• Wow, it continues to amaze me how people hold on to the twelve steps like it’s the only thing that works. Having attended at least a thousand twelve step meetings myself I am a little creeped out today when people weave big book lingo into their sentences as if it was their own talk. Like the pastor who leaves no space for other opinions and preaches incessantly and loudly. It’s an excellent way to turn off “the most important people in the room.” It’s unappealing.

      See, the big book was written in the 1930s. It has worked then, it was revolutionary even, because AA was the only thing that worked with alcoholics. Not only was it the only the thing that worked… at the time mankind knew very little about psychology, and almost nothing about neuroscience. There was no effective medication to stabilize people’s mental anguish, and talk therapy was in its infancy.
      However, since then an awful lot of brain science has been done, medications have been invented, and effective psychotherapies have been developed. Buddhism too offers great new ways to deal with the roots of addiction, without having to believe in some form of deity or power that would rectify things for us.

      In these modern times it is really against all reason to hold on to the assumption that attending meetings for the rest of our lives is the only way to regain a life worth living. Great if it works for you, but please don’t impose onto others that what you’ve read in a book from almost a hundred years ago is the only means to recover from addiction.

  39. Phillip Seymour Hoffman did not have choice or free will and neither do you - Broken No More

  40. “What saved them (you) from becoming addicted is that their brains did not respond in the same way that an addict’s brain does. They were born with a resistance to addiction. Their free will and good choices had nothing to do with it.”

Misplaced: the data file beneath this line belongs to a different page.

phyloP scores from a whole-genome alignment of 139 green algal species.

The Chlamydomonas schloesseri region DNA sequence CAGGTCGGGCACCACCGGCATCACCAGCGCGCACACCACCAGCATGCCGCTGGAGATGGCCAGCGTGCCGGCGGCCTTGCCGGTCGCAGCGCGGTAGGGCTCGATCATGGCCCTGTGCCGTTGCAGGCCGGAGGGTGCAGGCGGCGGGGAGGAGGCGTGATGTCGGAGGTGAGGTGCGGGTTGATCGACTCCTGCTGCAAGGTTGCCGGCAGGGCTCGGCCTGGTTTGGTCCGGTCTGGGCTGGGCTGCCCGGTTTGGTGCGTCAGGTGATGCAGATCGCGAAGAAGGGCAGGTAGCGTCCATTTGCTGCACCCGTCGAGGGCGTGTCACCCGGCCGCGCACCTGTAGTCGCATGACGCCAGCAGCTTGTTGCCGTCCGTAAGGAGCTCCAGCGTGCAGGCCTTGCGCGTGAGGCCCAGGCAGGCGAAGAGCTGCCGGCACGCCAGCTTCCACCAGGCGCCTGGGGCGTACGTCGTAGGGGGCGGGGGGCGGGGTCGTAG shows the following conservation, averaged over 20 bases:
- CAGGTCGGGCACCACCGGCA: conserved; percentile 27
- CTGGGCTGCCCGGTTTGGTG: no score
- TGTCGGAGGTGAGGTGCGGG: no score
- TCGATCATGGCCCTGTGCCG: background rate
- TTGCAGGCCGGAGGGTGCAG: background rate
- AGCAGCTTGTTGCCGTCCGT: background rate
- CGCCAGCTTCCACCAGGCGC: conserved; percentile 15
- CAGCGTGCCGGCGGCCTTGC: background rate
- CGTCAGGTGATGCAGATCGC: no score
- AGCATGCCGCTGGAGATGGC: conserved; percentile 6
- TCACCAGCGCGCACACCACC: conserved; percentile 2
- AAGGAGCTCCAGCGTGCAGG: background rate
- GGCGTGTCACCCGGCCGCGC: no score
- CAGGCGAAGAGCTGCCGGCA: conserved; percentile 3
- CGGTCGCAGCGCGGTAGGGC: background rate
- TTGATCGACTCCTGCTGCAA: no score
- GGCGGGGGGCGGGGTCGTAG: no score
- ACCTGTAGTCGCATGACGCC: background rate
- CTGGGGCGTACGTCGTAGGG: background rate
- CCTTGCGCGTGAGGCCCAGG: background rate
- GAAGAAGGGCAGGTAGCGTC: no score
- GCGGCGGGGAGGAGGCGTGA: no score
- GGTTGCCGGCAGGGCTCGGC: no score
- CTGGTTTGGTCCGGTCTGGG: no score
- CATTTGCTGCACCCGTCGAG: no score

You’re 100% sure of this?
    A persons environment, and upbringing has nothing to do with it?
    Why are people who are badly abused so often addicts?
    It’s just a coincidence, that they were abused, and their addictions are in fact caused by biology?
    Seriously?

    • It’s a combination of genetics and environment. And, according to research, the genetic aspect is much stronger. They haven’t quantified it exactly cause there are so many variables involved, but it’s somewhere in the range of 60% genetic and 40% environment. It’s not at all inaccurate to say people are born with an addictive brain. Its just some individuals are born into an environment that doesn’t facilitate the addiction, and they are spared. But even those individuals will exhibit certain behavioral characteristics throughout their lives that suggests atypical brain physiology. I hate the word addict/addiction because it’s so much deeper than that. Using drugs or alcohol is only a symptom of the disease, and I think you’re focusing too much on this particular symptom. Symptoms have different manifestations–using drugs/alcohol is only one. Also, statistics show there’s more addicts that come from homes without abuse than with. This may be due to the fact that there’s simply more homes in America without abusive parents than with abusive parents, but either way you look at it, your environment theory is untenable.

  41. It seems as though a lot of you are very focused on the mental disorder “addiction” and people’s choice to consume drugs the FIRST time. What you need to consider, is why on earth would someone subject themselves to something that could [as many of you have pointed out] kill them the first time they use it? The answer is quite often other underlying mental disorders.